Business: Helping organizations become more accessible, inclusive, and ADA compliant

Launched: 2016

HQ: West Palm Beach

LinkedIn Profile: Beth Wagmeister

West Palm Beach-based Beth Wagmeister of the Wag Group is on a mission to make our community more inclusive and accessible. 

An American Sign Language (ASL) interpreter by trade, Wagmeister is an advocate for people who are deaf or hard of hearing. Her advocacy work includes helping businesses strategize on how they can be as inclusive as possible. Wagmeister also helps organizations become Americans with Disabilities Act (ADA) compliant, and makes them aware of related tax benefits.

Top of mind for Wagmeister is increasing the accessibility of events. “My mission is that anytime someone has a public event, to make it inclusive for everyone to participate and join in,” Wagmeister told South Florida Tech Hub. “People who are deaf or hard of hearing should be able to participate,” she continued, adding that events coordinators should factor in the price of hiring a captioner or interpreter when planning an event.

Wagmeister expressed positivity about the South Florida tech community, calling its approach to inclusivity “the most receptive and innovative of any industry that I’ve come across.” Despite seeing some push back from organizations with limited resources, such as not-for-profits, Wagmeister thinks that tech firms increasingly prioritize funds for interpreters.

The pandemic’s push towards digital-first events has been a positive for the deaf and hard of hearing community, according to Wagmeister. “Since events are now virtual, we can have interpreters from anywhere.”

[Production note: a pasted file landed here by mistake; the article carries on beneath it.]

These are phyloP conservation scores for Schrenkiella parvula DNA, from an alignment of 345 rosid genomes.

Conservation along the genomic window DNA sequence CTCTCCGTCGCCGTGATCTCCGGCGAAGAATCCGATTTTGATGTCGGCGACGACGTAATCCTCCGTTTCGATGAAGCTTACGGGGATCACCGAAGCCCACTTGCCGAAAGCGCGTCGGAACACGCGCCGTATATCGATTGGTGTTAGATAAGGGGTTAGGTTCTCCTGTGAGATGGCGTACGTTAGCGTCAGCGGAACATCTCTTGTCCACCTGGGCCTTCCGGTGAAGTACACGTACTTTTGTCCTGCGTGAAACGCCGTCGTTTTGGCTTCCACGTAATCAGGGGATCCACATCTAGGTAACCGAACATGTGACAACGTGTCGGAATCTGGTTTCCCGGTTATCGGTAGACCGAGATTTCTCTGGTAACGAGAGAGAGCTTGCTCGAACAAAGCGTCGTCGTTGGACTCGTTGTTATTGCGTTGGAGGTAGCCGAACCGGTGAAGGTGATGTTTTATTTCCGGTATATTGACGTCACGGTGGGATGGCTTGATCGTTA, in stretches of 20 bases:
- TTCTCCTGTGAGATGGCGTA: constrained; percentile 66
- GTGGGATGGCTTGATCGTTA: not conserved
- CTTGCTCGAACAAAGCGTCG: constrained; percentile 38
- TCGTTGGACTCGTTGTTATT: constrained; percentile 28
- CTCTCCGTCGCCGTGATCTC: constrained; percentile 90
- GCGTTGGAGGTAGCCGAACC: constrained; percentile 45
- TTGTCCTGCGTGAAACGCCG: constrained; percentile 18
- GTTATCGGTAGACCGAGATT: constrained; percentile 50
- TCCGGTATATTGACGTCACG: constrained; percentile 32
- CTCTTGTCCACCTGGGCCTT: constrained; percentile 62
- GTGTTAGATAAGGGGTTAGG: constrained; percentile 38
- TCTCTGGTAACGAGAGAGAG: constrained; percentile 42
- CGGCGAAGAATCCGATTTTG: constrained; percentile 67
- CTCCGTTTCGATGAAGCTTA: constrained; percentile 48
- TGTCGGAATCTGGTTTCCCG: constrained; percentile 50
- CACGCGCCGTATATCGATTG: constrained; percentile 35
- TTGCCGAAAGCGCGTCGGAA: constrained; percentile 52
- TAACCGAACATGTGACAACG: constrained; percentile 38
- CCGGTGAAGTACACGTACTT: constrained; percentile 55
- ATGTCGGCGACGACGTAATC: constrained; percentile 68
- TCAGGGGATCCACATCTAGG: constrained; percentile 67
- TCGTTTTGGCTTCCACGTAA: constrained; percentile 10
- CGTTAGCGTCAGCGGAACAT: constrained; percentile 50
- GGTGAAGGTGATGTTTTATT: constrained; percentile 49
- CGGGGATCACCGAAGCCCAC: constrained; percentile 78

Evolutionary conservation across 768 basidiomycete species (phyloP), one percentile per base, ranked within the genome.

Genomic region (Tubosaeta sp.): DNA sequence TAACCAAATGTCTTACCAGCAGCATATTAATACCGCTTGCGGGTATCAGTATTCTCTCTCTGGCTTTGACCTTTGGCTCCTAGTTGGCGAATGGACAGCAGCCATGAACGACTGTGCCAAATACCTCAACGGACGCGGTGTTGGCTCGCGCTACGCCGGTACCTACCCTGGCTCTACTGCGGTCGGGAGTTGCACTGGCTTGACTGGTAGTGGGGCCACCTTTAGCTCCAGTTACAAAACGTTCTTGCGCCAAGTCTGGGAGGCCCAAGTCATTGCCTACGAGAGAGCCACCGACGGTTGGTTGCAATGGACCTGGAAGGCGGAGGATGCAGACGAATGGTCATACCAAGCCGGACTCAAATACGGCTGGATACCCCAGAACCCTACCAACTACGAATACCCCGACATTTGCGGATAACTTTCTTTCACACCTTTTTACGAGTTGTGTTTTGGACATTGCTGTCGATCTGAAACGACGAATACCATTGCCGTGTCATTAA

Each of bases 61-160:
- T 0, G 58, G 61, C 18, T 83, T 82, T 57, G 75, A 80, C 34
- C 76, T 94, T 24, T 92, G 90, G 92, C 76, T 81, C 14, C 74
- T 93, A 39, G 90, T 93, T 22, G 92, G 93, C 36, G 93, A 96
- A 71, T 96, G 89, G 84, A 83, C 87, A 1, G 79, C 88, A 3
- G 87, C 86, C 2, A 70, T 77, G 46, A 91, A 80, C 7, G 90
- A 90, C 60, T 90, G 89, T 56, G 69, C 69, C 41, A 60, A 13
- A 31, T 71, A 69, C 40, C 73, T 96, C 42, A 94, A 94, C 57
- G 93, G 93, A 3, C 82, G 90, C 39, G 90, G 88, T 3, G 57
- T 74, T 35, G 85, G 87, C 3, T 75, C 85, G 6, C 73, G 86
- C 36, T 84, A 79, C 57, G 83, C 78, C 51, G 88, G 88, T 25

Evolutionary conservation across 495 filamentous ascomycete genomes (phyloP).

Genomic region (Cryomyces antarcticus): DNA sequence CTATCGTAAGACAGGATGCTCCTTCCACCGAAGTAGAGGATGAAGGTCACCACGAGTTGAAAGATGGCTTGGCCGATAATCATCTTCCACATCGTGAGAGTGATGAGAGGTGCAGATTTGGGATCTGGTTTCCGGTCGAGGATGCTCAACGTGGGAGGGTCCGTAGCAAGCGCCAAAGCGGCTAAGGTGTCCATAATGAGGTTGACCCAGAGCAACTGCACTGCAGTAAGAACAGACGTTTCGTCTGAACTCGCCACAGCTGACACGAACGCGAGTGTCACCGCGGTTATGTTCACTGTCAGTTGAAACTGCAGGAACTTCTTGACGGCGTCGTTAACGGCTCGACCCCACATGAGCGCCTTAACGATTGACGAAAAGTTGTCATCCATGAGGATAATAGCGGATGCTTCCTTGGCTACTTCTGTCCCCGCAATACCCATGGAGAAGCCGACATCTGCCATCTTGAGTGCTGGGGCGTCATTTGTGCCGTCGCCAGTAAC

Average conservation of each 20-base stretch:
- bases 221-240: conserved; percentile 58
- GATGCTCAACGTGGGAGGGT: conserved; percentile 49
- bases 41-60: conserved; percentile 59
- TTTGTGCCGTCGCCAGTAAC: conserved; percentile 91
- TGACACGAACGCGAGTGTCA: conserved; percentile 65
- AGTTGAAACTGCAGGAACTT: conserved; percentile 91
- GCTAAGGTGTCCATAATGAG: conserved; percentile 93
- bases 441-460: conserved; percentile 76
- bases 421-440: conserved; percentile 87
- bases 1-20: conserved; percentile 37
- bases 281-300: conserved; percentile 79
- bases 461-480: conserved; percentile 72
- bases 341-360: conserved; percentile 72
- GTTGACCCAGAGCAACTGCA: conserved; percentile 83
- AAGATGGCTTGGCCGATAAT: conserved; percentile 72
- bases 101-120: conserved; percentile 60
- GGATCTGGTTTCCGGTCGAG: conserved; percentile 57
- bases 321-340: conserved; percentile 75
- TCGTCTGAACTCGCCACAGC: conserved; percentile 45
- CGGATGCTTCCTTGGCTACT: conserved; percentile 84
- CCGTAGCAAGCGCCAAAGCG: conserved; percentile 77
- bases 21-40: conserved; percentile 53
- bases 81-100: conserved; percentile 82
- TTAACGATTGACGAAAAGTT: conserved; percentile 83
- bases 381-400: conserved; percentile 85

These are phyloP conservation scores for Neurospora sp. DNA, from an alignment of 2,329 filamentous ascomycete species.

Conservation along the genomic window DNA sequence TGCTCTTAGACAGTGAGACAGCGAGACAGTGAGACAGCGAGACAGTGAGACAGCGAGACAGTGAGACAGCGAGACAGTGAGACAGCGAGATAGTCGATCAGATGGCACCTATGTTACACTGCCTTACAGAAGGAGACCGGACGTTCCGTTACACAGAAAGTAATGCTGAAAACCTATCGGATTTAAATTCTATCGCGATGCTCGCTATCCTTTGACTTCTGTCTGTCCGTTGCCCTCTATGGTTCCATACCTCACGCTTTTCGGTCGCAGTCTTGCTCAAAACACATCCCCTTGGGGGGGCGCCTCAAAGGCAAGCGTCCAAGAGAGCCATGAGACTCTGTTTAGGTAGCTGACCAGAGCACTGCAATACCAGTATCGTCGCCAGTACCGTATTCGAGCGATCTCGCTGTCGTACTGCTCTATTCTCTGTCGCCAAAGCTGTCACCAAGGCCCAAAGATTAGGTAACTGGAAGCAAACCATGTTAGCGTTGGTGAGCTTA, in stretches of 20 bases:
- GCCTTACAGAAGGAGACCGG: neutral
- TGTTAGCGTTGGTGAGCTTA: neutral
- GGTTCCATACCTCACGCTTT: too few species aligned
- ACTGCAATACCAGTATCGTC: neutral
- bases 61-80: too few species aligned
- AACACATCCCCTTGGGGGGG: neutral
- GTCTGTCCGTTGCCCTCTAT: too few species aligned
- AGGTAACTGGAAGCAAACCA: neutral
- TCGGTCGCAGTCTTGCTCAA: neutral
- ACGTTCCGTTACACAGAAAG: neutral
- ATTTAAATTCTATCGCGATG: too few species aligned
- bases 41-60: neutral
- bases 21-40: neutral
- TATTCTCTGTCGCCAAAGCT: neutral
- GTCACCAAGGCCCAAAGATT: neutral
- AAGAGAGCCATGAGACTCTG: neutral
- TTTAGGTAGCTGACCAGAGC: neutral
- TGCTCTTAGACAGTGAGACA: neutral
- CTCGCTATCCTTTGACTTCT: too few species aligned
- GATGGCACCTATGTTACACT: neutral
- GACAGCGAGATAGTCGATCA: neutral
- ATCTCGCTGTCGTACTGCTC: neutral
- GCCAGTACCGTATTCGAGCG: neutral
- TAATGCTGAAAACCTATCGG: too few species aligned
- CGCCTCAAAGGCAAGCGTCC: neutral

She said that the main issue with signing tech events is that interpreters “have to adapt” because “many don’t know the industry-specific vocabulary.”

Wagmeister herself had to adapt to this new landscape when she started working with local organizations like software development training school Boca Code. For example, she explained that the sign for “server” (the computer hardware) is different from the more common use of “server” (waiter in a restaurant).

At the Wag Group, Wagmeister and team provide services that go beyond signing events. She works with organizations before events to help employees learn how to most effectively engage with interpreters. “Sometimes we need to get people over the fear factor of working with the interpreters.” Wagmeister also conducts debriefs with companies, helping them assess what went well and think about how they can improve going forward.

“Technology has been wonderful for the deaf and hard of hearing community,” said Wagmeister. She explained how new technologies are making it easier for deaf and hard of hearing people to lead more independent lives. 

One highlight for Wagmeister is West Palm Beach founder Saïda Florexil’s invention that makes it easier to see who is talking during group conversations. “It’s a game changer,” said Wagmeister, “I love it.” She also expressed positivity about video phone use and the ability to send a text to 911 in Palm Beach County.

Still, Wagmeister thinks that there is still room for innovation. For example, “captioning still has too many glitches,” Wagmeister noted.

Wagmeister is excited to be part of the South Florida tech community, which she says “brings [her] such energy.” She is passionate about “seeing people raising awareness” and feels like some or her “hard work is already paying off.”

Zoom Sign Language Interpretation View Enhances Remote Learning for the Deaf
Member Spotlight | Beth Wagmeister of the Wag Group